Witch blood, hereditary witch, natural witch, witch DNA. Regardless of what you call it, the topic can raise the hackles of newcomers and oldsters alike. More often than not, profession of a belief that some people are born into witchcraft inclination is seen as the mark of fluff. As a person who, ideally, has a reputation for being pretty fluff-free, I'd like to come out and make a rather bold statement.

I believe in "Witch DNA".

Because that statement is likely to cause some raised eyebrows, I think it needs some explanation.

First, I do not believe that there is a single "witch gene" that if one has, one is automatically a witch and if one lacks it, one can never be a witch. First and foremost, witchcraft is a developed skill. It needs work. If one does not have the "witch gene", he or she still can have a fulfilling life as a witch through dedicated study and practice. Likewise, if one does have the "witch gene", but chooses to avoid the "witchy arts", that person will not be a witch by merit of DNA alone.

Second, having the "witch gene" does not mean that it will express itself within witchcraft exclusively. I have met people who I believe possess the "witch gene" who are devout Christians, serving Jesus through mediated words of knowledge and healing touch. I have met atheists who, through their psychic ability, have a firm pulse on the future. The "witch gene" in no way determines one's chosen spiritual path.

Third, "witch gene" is a bit of a misnomer--it is a set of traits that are likely encoded on different genes. But just as certain genetic traits crop up together many times within an individual, the "witch gene" would refer to a case when many of these "witchy" traits crop up within an individual.

Fourth, the "witch gene", in my view, is likely both a recessive set of traits and traits that must be triggered through environmental stimuli to become active (akin to certain diseases, although I would not instantly classify witch-ness as a disease). The recessivity explains why it may seem to skip around within families. The triggering event can be anything from a traumatic experience that brings about some sort of awakening of spirit to the energetic passing of power that occurs at initiations.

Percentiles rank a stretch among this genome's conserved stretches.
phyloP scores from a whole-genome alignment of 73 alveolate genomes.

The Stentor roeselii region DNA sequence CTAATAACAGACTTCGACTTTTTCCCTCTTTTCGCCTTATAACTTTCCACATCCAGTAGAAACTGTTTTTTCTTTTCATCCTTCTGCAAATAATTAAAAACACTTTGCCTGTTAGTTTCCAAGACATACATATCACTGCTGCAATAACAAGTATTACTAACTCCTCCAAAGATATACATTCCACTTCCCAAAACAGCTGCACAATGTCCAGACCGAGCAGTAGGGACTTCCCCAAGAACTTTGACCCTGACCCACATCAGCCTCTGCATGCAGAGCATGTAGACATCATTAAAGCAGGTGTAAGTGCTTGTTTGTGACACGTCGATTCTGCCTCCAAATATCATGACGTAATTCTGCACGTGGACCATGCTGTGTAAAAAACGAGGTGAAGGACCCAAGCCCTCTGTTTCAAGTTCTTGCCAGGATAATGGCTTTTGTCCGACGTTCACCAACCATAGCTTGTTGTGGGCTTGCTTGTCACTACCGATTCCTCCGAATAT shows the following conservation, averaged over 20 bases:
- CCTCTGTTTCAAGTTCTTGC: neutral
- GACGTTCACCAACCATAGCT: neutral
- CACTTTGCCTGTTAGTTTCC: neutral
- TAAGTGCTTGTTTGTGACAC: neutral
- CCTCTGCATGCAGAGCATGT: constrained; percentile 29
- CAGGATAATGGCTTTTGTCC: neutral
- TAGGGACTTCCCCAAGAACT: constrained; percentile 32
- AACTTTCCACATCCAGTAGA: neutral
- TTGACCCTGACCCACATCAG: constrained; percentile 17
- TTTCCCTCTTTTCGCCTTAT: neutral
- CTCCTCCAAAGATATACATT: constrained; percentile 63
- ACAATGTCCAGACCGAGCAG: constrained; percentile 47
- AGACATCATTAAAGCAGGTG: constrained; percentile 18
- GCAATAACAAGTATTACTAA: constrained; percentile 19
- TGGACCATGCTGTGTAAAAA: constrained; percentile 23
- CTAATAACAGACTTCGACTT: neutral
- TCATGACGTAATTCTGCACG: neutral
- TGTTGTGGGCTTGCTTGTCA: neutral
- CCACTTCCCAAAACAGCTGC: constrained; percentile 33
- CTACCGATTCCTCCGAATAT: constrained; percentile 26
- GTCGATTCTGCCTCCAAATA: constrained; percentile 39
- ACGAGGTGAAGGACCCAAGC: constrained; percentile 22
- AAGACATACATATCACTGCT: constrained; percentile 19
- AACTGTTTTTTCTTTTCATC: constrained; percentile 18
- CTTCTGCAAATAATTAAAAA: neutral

With these disclaimers firmly in place, what does the whole "witch DNA" thing mean?

For people who possess the "witch gene", it has been my experience that these people are more likely to be drawn to certain forms of spiritual work in line with their genetic predisposition, just like a person with an "artistic gene" is more likely to have the urge to perform works of art. Like any other genetic compulsion, if one wants to avoid expression of that compulsion, it takes a lot of work. It is no shock then that those people who have that genetic compulsion of witchcraft often feel that they "have no choice" but to pursue some form of expression of that "witch gene".

Like a predisposition for skills (for instance, athletic ability), a person with the witch gene may find it easier to tap certain traits than a person without it, just as a person with athletic ability may find it easier to to become an athlete than those without it. On the other hand, a person may be challenged in finding balance because of the overwhelming nature of that drive.

And like any other aspect of genetics, without accurate testing, there's no way to tell who carries the gene and who doesn't. Currently, the human genome project hasn't located a "witch gene", but it does seem to be something that can be "tested" for, at least in traditional witchcraft paths. Many times, someone seems to have the "it"--a certain something that seems to signal a person who is really called to a Craft path. This doesn't mean that all initiates of traditional Craft has this "it". Some people develop it over time (a latent gene being triggered). Some people never have it. All are equal within the circle, whether they start out with "it" or not. (From my perspective, initiation can also be a "mutation-like" event...perhaps the divine changes a person's DNA on some level to give them this "it"? Who knows, and ultimately it doesn't matter in my view.)

My daughter was the ritual product of a working of two witches. Does this mean she carries "witch DNA"? Who knows.... it usually doesn't show up in any recognizable form until after puberty. It is possible that she got the dominant non-witch genes instead of both recessives. On the other hand, "witch traits" are pretty common on both sides of our families, even though (to the best of our knowledge) we're the first witches in our respective family trees.